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American citizen among dead from Israeli raid on flotilla. US government remains silent.

Von: Tim Howard (tim.howard@suddenlink.net) [Profil]
Datum: 05.06.2010 07:40
Message-ID: <4c09e354$0$11839$bbae4d71@news.suddenlink.net>
Newsgroup: talk.politics.mideast alt.politics.usa alt.politics.democrats alt.activism alt.security.terrorism
He was killed execution style according to Turkish media.  Does the US
government not care about American's performing acts of humanitarian aid?

American teenager among those killed in Israeli raid of aid flotilla.

By Glenn Kessler
Washington Post Staff Writer
Friday, June 4, 2010

One of the nine activists killed by Israeli commandos aboard a
Gaza-bound aid flotilla was a teenager who held U.S. citizenship,
Secretary of State Hillary Rodham Clinton said Thursday.

The disclosure further complicates the fallout from the incident, as the
death of an American overseas can prompt a U.S. government
investigation. Until now, the Obama administration has backed Israel's
assertion that it can conduct its own inquiry.

Clinton identified the victim as Furkan Dorgan, 19. He was born in Troy,
N.Y., while his father, Ahmet Dorgan, was pursuing an MBA at Rensselaer
Polytechnic Institute. The elder Dorgan received the degree in 1992,
according to his Web site at Erciyes University in Kayseri, Turkey.

Furkan Dorgan apparently returned to Turkey at age 2 and held dual
citizenship. Turkish media reports said he attended Kayseri science high
school and had been accepted to a university for the fall. He wanted to
be a doctor.

"Our ambassador to Turkey, Ambassador Jim Jeffrey, has been in contact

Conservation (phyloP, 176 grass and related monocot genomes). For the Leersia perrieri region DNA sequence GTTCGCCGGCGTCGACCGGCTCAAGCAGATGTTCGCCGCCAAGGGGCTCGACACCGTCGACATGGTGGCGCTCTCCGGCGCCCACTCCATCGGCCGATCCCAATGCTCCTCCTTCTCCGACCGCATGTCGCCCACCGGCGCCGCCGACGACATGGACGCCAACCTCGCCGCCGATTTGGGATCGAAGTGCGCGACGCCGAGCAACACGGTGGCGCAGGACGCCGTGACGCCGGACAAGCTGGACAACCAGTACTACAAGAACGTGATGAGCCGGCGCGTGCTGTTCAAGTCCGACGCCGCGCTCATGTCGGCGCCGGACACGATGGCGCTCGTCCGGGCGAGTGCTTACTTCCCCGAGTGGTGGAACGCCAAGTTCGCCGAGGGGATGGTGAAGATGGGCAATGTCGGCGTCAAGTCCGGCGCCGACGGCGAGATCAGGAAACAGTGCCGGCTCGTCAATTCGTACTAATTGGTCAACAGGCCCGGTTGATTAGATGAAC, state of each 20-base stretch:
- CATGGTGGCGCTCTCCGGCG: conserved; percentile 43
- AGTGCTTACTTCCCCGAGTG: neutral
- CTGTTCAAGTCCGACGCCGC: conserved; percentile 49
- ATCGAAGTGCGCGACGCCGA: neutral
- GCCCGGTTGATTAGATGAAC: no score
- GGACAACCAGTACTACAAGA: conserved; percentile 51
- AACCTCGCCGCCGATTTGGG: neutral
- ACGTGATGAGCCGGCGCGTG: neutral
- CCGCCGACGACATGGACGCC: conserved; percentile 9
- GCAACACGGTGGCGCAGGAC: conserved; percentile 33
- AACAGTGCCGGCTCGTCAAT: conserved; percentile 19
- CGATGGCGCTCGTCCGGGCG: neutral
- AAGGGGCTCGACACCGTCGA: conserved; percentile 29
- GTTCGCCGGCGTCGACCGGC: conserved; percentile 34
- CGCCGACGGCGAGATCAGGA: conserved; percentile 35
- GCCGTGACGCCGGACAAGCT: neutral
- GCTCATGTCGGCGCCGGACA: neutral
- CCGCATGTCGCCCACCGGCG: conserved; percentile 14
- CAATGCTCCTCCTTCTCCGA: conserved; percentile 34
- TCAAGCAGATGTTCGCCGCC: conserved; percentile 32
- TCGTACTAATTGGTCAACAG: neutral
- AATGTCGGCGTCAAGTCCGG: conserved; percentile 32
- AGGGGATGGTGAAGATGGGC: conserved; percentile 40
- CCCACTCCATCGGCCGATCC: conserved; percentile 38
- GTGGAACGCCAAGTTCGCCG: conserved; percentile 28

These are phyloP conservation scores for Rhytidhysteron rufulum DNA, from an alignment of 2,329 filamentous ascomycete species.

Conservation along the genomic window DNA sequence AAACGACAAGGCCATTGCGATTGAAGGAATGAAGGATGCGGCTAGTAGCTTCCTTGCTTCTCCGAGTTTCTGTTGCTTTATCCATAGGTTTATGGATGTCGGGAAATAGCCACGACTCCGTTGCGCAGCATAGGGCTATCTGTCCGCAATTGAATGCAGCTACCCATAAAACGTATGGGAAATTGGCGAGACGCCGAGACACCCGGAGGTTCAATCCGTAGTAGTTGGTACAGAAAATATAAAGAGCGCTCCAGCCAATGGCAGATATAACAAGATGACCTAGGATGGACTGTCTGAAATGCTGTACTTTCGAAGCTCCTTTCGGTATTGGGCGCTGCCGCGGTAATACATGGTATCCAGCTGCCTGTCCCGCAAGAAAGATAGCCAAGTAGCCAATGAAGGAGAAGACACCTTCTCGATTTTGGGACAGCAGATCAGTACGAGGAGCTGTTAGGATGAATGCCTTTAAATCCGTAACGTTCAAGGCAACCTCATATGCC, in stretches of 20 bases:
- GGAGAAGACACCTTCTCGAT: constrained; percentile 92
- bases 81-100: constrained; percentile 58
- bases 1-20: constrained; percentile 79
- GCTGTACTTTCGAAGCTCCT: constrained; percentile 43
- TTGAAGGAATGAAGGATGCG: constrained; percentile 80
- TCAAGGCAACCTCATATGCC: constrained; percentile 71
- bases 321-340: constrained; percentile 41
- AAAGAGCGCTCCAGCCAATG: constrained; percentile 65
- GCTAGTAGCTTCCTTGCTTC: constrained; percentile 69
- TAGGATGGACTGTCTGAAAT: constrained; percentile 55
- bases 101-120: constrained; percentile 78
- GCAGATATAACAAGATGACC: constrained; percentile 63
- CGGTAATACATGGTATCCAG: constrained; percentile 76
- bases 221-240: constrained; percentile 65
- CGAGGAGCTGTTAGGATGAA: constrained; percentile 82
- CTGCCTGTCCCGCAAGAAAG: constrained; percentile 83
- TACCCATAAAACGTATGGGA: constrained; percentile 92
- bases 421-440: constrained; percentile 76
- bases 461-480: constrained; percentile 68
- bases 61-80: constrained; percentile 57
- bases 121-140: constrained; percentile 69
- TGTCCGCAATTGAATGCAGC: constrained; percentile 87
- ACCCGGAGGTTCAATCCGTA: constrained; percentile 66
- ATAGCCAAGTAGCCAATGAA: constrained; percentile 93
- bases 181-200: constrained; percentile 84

with the family," Clinton told reporters. "We've offered not only our
heartfelt condolences but any kind of consular assistance that the
family might need at this time."

She said that another U.S. citizen was injured on one of the ships and
that a third -- later identified as Emily Henochowicz, 21, of Potomac --
was hurt during a subsequent protest of the incident. According to
Israeli media reports, Henochowicz lost an eye after being hit by an
Israeli tear-gas canister.

"We have made no decisions at this point on any additional specific
actions that our government should take with respect to our own
citizens," Clinton added, but she renewed her call for "a prompt,
impartial, credible and transparent investigation that conforms to
international standards."

Ahmet Dorgan, an accounting professor, told the state-run Anatolia news
agency that he had identified his son at a morgue and that he had been
shot in the forehead. But he did not express sadness. "I feel my son has
been blessed with heaven," he said. "I am hoping to be a father worthy
of my son."

State Department spokesman P.J. Crowley said Dorgan died of "gunshot
wounds," but he declined to confirm Turkish media reports that he was
shot four times in the head and once in the chest at close range.

Israeli officials had no comment on Dorgan's death, saying they did not
make the identification and did not examine the bodies before turning
them over to Turkish officials.

Staff researcher Julie Tate contributed to this report.

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